I spent yesterday afternoon doing a lot of reading on prayer for Wellspring. There were some things that really struck a chord with me.
As I'm discovering, prayer becomes deeper and more meaningful with practice and intention.
Wikstrom mentions, in the essay in our book, that prayer can seem like an appropriation. As a former Catholic, I really identify with this statement, and continue to try to redefine what prayer means for me, and whether it is something I'm even comfortable with. I suspect it's like using the words "God" or "Amen" or "soul"; that I need to get beyond my reactions to my past religions experiences with these words, and claim them as my own, in a new paradigm.
As Wikstrom describes also, my own experience with prayer has been mostly about intercession and confession, or forgiveness. I want to move to a definition that speaks to prayer as a connection to unity and the divine, and of gratitude.
I don't need to be praying to anyone or anything, to connect to what is within and without me, just in the physical world. As I do more of this, I am finding a connection to more of the mystery of the universe as well - even just speaking of the wonder of all existence, and how biology works, and the interconnectedness of all things.
Although I am not drawn to Wikstrom's method of prayer, the symbolism of his beads does strike a chord. My daily spiritual practice of meditative walking and centering is a way to begin my day with focus and intention, and to return to that inner place throughout the day, when I have the opportunity. The way that I name the sacred is through recongition of mystery. Our very presence in the universe is a divine mystery, regardless of whether it's biological or theological. And we are all bound by a common thread of seeking - seeking balance, seeking peace and serenity, seeking answers.
Listening during prayer is about intentionally being open - intellectually, emotionally, spiritually - to what the universe brings into my life.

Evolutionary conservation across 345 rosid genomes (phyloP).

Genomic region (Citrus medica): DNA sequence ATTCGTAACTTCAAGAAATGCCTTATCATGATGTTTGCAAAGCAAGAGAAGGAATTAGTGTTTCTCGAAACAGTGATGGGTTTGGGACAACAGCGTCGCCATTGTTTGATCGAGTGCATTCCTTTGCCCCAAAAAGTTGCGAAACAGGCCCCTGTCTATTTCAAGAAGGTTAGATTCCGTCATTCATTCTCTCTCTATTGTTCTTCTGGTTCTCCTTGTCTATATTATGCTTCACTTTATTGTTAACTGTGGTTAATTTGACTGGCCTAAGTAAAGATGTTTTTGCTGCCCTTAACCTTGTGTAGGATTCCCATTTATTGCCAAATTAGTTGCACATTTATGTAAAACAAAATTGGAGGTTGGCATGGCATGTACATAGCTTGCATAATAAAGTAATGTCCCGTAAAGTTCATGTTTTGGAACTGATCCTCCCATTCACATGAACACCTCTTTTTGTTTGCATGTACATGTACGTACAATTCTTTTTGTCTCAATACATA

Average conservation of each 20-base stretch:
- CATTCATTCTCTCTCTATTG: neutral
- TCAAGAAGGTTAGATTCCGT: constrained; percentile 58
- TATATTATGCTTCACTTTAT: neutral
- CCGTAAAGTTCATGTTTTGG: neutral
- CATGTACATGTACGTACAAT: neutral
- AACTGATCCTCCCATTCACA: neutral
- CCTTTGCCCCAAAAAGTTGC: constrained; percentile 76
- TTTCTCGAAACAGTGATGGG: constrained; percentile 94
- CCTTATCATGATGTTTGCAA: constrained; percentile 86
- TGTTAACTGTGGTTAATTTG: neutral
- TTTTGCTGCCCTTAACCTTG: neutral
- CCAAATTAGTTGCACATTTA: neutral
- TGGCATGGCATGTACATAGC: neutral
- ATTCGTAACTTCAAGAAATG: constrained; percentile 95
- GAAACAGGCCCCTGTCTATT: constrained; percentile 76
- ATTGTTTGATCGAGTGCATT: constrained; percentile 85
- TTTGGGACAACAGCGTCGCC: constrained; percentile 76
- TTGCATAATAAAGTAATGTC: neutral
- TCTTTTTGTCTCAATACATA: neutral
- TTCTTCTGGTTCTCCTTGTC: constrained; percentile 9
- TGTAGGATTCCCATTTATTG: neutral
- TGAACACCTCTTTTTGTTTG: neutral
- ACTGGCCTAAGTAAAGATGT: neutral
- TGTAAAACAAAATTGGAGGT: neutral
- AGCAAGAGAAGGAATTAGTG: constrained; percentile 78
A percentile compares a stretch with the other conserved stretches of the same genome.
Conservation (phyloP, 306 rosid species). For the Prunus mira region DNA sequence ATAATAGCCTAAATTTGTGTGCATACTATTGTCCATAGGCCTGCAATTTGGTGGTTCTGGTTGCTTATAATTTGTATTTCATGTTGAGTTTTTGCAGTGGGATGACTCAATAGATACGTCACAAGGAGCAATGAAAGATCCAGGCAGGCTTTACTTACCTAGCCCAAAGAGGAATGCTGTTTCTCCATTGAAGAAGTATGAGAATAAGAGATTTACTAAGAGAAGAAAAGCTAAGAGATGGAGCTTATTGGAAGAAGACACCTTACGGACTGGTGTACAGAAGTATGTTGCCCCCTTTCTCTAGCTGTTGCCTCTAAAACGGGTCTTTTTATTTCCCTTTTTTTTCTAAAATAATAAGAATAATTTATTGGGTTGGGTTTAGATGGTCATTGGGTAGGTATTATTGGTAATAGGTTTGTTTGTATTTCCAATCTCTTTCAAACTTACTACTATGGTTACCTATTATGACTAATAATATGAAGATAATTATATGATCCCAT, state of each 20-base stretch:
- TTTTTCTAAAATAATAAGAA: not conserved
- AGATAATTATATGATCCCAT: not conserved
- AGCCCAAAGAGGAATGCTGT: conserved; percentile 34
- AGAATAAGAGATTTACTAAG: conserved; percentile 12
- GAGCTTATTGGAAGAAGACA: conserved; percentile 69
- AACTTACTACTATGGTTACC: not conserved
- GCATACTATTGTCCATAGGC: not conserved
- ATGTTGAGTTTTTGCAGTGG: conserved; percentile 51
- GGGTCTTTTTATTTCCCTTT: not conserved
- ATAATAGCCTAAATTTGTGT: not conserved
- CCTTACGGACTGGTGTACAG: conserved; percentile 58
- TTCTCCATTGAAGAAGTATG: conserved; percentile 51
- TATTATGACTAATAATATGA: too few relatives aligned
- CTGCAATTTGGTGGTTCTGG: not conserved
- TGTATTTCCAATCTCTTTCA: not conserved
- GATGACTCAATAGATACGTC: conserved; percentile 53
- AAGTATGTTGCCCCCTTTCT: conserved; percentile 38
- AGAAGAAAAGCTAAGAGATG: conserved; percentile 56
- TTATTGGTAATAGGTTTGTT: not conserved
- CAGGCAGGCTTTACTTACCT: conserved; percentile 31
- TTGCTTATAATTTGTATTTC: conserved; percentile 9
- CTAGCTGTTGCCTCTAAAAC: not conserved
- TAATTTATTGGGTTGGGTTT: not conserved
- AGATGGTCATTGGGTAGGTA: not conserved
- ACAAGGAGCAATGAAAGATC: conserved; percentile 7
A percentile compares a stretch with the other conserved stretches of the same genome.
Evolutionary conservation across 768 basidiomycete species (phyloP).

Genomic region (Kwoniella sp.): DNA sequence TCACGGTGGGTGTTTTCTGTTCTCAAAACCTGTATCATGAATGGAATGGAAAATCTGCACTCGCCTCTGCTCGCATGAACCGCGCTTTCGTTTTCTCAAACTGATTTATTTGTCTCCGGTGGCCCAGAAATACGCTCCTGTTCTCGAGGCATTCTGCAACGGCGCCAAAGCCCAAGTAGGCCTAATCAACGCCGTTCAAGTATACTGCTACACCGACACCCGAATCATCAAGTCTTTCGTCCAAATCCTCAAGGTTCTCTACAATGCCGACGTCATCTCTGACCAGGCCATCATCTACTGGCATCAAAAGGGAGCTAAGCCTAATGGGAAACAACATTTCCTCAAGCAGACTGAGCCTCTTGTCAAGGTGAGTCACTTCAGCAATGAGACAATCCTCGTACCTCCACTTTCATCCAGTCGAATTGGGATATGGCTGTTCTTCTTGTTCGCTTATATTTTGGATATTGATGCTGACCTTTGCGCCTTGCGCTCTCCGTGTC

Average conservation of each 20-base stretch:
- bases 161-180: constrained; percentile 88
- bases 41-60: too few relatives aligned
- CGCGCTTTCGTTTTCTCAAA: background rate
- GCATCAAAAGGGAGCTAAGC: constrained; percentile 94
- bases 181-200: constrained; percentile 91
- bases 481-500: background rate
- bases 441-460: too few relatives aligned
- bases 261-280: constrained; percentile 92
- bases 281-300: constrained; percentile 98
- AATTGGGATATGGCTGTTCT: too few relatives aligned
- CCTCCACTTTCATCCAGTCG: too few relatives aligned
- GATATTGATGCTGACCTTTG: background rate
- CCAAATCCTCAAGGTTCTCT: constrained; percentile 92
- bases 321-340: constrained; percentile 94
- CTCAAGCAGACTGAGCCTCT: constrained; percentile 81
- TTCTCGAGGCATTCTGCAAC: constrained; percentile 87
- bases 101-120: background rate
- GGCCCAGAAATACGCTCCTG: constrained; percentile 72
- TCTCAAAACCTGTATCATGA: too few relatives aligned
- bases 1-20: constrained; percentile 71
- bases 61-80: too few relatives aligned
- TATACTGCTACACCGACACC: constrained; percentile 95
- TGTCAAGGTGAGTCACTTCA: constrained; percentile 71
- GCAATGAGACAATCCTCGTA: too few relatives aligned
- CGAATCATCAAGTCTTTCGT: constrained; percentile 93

Loving is the key to what I am beginning to see as prayer. I have struggled with seeing prayer as a tool of selfishness and self-centeredness - of ego. In another reading, Josh Snyder says that Catholic prayer can feel like wish fulfillment - this is exactly what I dislike about my past experience with prayer.
In Rev. Crow's sermon that we read, I resonated with her comment (perhaps a quote?) that prayer doesn't change things, it changes people, and people change things. Prayer is a way to access my own inner voice, to hear myself and to feel heard, so that I can change myself, and be a force of change in the world.
He says, "Very often, we start with our beliefs about God, and then define everything around that." So having a new definition of my experience with the sacred and crystallizing that does not mean that I have to define prayer in any particular way. It can be formative, but not the way.
Finally, Rev. Davis says that "Prayer is about opening the windows of your being so that more...light can shine in on you."
I encourage anyone to go and listen to Rev. Scott Tayler's sermon on the financial crisis, once it is posted. I found myself moved and wanting to say "Amen!" and at the same time, called to remember that there is no heirarchy of pain, something I learned in my days working with battered women.